Drew Eldredge-Martin posts additional evidence that Kennedy's personal moral arc is swinging toward compassion, as has been a pattern for at least forty and possibly more years on the court if one follows individual careers. It makes sense to me that individuals, who persistently confront as part of their life work so many heady issues of great moral significance, would naturally as they gain wisdom and insight in that process move toward less doctrinal and more humane stances. It may be too much to hope for such a transition in the future of Justices Scalia or Thomas, but one can never know for sure.

By all means we should also thank Justice Stevens who voted for the moral position in both decisions, as well as Justices Souter, Ginsberg, and Breyer of the current court and the now deceased Justices Blackmun, Marshall, and Brennan of the 1989 court.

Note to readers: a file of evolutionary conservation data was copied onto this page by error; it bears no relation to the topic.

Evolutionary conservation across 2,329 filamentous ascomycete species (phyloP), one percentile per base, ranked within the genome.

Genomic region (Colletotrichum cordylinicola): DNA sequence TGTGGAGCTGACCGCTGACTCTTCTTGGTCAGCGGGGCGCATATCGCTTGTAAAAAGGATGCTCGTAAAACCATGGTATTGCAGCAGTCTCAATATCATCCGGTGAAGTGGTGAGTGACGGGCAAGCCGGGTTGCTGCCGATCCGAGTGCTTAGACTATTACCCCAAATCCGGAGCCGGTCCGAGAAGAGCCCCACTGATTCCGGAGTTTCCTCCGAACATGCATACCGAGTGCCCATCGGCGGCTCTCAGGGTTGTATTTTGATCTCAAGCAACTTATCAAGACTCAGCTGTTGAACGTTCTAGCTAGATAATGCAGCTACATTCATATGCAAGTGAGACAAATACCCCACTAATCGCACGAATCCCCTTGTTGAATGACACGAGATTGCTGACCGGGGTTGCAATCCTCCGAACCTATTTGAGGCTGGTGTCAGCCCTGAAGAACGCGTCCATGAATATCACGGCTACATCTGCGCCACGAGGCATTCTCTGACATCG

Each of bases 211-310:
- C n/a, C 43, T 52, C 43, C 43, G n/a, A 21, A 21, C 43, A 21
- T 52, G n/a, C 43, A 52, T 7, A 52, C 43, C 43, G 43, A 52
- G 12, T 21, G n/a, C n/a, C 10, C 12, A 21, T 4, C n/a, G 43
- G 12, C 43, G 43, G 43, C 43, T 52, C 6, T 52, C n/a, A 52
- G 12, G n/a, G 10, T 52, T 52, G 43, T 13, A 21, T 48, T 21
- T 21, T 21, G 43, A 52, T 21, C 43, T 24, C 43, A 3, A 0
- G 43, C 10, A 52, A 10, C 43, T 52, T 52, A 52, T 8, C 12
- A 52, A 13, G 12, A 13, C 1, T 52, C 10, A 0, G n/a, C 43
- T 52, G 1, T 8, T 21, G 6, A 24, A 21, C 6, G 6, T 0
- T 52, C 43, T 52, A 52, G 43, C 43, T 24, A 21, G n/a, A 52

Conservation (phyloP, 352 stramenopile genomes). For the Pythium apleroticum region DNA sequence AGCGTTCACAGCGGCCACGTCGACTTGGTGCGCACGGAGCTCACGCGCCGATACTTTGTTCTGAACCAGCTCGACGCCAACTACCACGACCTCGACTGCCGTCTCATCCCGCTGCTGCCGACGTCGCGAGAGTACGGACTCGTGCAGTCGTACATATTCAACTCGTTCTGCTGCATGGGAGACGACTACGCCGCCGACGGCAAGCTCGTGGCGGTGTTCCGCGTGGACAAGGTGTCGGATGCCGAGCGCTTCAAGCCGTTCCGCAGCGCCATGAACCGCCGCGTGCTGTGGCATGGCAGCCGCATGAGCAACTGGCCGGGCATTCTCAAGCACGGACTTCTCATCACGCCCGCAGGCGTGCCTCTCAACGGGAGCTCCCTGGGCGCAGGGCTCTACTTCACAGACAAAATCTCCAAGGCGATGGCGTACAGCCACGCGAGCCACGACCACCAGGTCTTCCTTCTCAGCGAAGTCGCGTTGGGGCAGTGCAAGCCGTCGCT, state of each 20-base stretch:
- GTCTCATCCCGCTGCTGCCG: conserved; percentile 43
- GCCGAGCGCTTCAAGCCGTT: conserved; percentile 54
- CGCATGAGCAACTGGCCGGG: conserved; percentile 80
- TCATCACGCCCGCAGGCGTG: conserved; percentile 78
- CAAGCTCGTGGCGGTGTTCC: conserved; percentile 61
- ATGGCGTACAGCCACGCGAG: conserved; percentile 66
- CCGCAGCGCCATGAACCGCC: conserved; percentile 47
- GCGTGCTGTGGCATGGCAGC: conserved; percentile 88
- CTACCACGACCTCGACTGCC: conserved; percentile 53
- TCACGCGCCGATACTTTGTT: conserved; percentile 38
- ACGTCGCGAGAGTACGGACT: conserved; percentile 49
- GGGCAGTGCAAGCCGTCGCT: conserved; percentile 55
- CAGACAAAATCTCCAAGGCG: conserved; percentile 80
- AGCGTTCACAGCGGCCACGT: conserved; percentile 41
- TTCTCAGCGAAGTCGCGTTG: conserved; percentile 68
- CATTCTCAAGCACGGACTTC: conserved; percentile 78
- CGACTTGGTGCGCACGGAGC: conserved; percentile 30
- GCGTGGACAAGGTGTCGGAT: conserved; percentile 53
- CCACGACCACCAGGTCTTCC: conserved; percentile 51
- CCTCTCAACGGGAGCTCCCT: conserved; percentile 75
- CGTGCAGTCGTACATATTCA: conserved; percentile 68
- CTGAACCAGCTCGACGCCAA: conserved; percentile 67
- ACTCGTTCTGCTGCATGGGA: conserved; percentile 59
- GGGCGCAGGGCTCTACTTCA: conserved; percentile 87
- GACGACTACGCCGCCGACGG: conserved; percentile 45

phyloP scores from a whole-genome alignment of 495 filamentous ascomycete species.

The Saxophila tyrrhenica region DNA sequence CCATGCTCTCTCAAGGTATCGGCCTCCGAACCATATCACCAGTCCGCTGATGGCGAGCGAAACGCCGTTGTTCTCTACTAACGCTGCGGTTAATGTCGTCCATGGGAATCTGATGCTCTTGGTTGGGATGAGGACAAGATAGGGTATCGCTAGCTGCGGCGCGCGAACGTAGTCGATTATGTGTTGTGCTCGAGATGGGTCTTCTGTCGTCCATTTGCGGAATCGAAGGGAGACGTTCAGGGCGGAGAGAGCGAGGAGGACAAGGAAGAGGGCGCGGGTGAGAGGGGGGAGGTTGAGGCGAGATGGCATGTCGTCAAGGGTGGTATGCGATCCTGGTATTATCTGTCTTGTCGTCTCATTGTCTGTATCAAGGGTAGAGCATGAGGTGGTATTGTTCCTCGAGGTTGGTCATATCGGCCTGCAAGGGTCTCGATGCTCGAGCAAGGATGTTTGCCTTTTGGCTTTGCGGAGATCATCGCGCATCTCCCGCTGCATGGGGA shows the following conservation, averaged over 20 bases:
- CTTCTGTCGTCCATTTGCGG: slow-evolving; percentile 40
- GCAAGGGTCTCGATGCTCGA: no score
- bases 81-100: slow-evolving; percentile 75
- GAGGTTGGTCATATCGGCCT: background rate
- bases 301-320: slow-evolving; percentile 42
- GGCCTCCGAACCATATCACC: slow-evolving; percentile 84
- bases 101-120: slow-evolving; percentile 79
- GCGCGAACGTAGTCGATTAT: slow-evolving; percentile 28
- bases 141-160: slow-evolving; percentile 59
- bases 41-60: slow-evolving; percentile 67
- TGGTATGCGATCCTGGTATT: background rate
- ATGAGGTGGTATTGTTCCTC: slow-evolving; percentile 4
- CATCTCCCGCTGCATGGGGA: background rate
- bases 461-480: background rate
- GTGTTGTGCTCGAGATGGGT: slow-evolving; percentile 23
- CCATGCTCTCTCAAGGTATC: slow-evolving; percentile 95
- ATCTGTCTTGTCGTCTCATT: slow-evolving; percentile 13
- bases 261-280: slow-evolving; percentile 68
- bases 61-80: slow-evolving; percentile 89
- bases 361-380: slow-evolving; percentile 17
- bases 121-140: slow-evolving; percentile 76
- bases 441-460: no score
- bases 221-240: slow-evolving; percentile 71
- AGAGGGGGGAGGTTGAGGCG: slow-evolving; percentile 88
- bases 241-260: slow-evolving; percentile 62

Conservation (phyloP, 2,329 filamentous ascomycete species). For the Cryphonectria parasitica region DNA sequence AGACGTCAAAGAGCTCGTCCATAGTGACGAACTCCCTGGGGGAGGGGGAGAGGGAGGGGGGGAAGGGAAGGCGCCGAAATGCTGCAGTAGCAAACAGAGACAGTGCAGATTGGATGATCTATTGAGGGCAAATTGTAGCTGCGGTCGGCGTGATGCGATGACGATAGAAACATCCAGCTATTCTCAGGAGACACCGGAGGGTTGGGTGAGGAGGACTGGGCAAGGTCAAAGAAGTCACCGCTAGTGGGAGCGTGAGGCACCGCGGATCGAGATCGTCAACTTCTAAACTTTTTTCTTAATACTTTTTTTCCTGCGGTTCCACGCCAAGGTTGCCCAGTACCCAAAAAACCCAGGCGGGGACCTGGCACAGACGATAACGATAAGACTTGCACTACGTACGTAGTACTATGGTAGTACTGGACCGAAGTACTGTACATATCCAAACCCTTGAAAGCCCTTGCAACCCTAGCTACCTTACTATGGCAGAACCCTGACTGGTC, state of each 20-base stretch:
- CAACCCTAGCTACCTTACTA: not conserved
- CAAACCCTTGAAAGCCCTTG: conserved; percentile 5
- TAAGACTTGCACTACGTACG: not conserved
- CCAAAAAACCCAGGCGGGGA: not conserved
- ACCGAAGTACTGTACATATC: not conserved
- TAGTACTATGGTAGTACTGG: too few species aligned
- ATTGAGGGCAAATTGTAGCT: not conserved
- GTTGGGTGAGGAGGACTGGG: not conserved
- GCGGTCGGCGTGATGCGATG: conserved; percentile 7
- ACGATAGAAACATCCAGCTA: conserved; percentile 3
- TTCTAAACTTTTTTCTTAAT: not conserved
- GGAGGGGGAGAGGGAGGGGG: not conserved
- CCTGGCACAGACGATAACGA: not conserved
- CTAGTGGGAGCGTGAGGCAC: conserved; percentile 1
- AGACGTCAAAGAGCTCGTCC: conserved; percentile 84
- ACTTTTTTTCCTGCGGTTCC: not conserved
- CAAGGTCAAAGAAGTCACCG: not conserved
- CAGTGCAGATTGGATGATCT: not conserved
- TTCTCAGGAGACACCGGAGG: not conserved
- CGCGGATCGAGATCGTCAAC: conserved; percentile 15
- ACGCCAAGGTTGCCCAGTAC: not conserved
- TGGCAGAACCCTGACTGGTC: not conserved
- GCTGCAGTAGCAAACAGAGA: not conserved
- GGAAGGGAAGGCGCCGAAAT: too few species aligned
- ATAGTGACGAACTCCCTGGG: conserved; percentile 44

This court ruling, hereafter known as Roper v Simmons 2005, had three pieces to it: the first a constitutional one relating its relevancy to the Eighth Amendment; the third related to the movement of international opinion; but the meat of the decision for me is the second part of the ruling: